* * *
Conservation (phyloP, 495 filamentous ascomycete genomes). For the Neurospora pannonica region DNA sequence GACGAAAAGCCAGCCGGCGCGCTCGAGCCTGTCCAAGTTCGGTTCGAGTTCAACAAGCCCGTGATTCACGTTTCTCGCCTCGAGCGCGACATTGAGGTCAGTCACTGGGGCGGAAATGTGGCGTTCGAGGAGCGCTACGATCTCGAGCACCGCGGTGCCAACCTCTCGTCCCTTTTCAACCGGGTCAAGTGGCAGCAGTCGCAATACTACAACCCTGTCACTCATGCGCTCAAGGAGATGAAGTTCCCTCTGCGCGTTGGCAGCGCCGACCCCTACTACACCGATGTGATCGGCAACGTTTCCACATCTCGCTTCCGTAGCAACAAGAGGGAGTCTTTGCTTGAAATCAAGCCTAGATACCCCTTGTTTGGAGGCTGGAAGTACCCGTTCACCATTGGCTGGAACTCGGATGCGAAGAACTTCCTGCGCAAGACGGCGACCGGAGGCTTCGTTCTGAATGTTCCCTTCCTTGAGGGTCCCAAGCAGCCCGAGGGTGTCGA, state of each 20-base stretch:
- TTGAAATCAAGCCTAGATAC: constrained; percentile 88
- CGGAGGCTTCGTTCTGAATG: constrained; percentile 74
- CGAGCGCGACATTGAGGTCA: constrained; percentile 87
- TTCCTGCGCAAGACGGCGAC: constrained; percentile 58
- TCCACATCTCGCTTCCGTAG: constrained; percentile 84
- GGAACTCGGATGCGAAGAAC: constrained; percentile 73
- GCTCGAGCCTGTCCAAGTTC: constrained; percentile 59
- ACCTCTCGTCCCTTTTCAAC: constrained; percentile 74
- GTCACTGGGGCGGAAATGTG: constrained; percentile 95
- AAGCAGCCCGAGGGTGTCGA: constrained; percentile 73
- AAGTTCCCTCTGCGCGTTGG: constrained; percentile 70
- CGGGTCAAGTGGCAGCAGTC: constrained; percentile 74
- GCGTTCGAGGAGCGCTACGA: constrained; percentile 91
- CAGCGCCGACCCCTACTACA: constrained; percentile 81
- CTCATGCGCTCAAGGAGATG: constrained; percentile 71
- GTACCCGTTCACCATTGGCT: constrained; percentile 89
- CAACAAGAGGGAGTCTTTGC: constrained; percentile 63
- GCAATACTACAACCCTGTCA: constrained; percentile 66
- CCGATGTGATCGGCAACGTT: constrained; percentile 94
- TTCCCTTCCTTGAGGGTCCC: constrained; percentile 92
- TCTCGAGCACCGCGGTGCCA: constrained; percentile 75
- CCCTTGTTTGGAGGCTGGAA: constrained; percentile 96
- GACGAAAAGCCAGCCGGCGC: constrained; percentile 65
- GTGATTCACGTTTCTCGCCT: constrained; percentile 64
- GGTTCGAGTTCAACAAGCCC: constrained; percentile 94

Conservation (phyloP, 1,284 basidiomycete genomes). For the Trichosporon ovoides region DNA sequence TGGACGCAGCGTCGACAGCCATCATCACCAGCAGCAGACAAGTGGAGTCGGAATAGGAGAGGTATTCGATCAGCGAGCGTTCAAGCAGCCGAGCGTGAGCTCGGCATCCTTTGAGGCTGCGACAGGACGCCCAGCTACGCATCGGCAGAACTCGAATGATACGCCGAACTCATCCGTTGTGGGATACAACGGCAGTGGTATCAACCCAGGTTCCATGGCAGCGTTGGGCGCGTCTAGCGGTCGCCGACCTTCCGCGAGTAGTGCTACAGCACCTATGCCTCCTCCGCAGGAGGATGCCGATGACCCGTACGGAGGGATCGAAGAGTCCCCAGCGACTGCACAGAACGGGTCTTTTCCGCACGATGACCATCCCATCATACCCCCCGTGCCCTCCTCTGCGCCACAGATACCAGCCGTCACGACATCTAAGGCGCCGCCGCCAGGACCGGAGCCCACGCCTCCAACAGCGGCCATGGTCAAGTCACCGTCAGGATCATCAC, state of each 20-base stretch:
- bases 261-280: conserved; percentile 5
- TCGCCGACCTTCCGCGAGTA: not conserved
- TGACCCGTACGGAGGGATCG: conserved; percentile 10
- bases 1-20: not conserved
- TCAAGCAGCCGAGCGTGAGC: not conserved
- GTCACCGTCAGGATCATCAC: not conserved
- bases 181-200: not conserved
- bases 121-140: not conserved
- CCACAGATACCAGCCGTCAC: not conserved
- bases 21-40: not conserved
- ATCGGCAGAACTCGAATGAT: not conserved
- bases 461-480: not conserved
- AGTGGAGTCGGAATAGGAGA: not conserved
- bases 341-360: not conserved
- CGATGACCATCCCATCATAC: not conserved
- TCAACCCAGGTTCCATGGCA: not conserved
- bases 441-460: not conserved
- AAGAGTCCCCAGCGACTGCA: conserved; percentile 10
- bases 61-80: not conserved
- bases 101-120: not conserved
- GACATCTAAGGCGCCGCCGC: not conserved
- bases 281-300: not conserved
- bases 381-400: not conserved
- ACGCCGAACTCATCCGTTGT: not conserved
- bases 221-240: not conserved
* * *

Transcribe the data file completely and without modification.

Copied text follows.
Conservation (phyloP, 495 filamentous ascomycete genomes). For the Neurospora pannonica region DNA sequence GACGAAAAGCCAGCCGGCGCGCTCGAGCCTGTCCAAGTTCGGTTCGAGTTCAACAAGCCCGTGATTCACGTTTCTCGCCTCGAGCGCGACATTGAGGTCAGTCACTGGGGCGGAAATGTGGCGTTCGAGGAGCGCTACGATCTCGAGCACCGCGGTGCCAACCTCTCGTCCCTTTTCAACCGGGTCAAGTGGCAGCAGTCGCAATACTACAACCCTGTCACTCATGCGCTCAAGGAGATGAAGTTCCCTCTGCGCGTTGGCAGCGCCGACCCCTACTACACCGATGTGATCGGCAACGTTTCCACATCTCGCTTCCGTAGCAACAAGAGGGAGTCTTTGCTTGAAATCAAGCCTAGATACCCCTTGTTTGGAGGCTGGAAGTACCCGTTCACCATTGGCTGGAACTCGGATGCGAAGAACTTCCTGCGCAAGACGGCGACCGGAGGCTTCGTTCTGAATGTTCCCTTCCTTGAGGGTCCCAAGCAGCCCGAGGGTGTCGA, state of each 20-base stretch:
- TTGAAATCAAGCCTAGATAC: constrained; percentile 88
- CGGAGGCTTCGTTCTGAATG: constrained; percentile 74
- CGAGCGCGACATTGAGGTCA: constrained; percentile 87
- TTCCTGCGCAAGACGGCGAC: constrained; percentile 58
- TCCACATCTCGCTTCCGTAG: constrained; percentile 84
- GGAACTCGGATGCGAAGAAC: constrained; percentile 73
- GCTCGAGCCTGTCCAAGTTC: constrained; percentile 59
- ACCTCTCGTCCCTTTTCAAC: constrained; percentile 74
- GTCACTGGGGCGGAAATGTG: constrained; percentile 95
- AAGCAGCCCGAGGGTGTCGA: constrained; percentile 73
- AAGTTCCCTCTGCGCGTTGG: constrained; percentile 70
- CGGGTCAAGTGGCAGCAGTC: constrained; percentile 74
- GCGTTCGAGGAGCGCTACGA: constrained; percentile 91
- CAGCGCCGACCCCTACTACA: constrained; percentile 81
- CTCATGCGCTCAAGGAGATG: constrained; percentile 71
- GTACCCGTTCACCATTGGCT: constrained; percentile 89
- CAACAAGAGGGAGTCTTTGC: constrained; percentile 63
- GCAATACTACAACCCTGTCA: constrained; percentile 66
- CCGATGTGATCGGCAACGTT: constrained; percentile 94
- TTCCCTTCCTTGAGGGTCCC: constrained; percentile 92
- TCTCGAGCACCGCGGTGCCA: constrained; percentile 75
- CCCTTGTTTGGAGGCTGGAA: constrained; percentile 96
- GACGAAAAGCCAGCCGGCGC: constrained; percentile 65
- GTGATTCACGTTTCTCGCCT: constrained; percentile 64
- GGTTCGAGTTCAACAAGCCC: constrained; percentile 94

Conservation (phyloP, 1,284 basidiomycete genomes). For the Trichosporon ovoides region DNA sequence TGGACGCAGCGTCGACAGCCATCATCACCAGCAGCAGACAAGTGGAGTCGGAATAGGAGAGGTATTCGATCAGCGAGCGTTCAAGCAGCCGAGCGTGAGCTCGGCATCCTTTGAGGCTGCGACAGGACGCCCAGCTACGCATCGGCAGAACTCGAATGATACGCCGAACTCATCCGTTGTGGGATACAACGGCAGTGGTATCAACCCAGGTTCCATGGCAGCGTTGGGCGCGTCTAGCGGTCGCCGACCTTCCGCGAGTAGTGCTACAGCACCTATGCCTCCTCCGCAGGAGGATGCCGATGACCCGTACGGAGGGATCGAAGAGTCCCCAGCGACTGCACAGAACGGGTCTTTTCCGCACGATGACCATCCCATCATACCCCCCGTGCCCTCCTCTGCGCCACAGATACCAGCCGTCACGACATCTAAGGCGCCGCCGCCAGGACCGGAGCCCACGCCTCCAACAGCGGCCATGGTCAAGTCACCGTCAGGATCATCAC, state of each 20-base stretch:
- bases 261-280: conserved; percentile 5
- TCGCCGACCTTCCGCGAGTA: not conserved
- TGACCCGTACGGAGGGATCG: conserved; percentile 10
- bases 1-20: not conserved
- TCAAGCAGCCGAGCGTGAGC: not conserved
- GTCACCGTCAGGATCATCAC: not conserved
- bases 181-200: not conserved
- bases 121-140: not conserved
- CCACAGATACCAGCCGTCAC: not conserved
- bases 21-40: not conserved
- ATCGGCAGAACTCGAATGAT: not conserved
- bases 461-480: not conserved
- AGTGGAGTCGGAATAGGAGA: not conserved
- bases 341-360: not conserved
- CGATGACCATCCCATCATAC: not conserved
- TCAACCCAGGTTCCATGGCA: not conserved
- bases 441-460: not conserved
- AAGAGTCCCCAGCGACTGCA: conserved; percentile 10
- bases 61-80: not conserved
- bases 101-120: not conserved
- GACATCTAAGGCGCCGCCGC: not conserved
- bases 281-300: not conserved
- bases 381-400: not conserved
- ACGCCGAACTCATCCGTTGT: not conserved
- bases 221-240: not conserved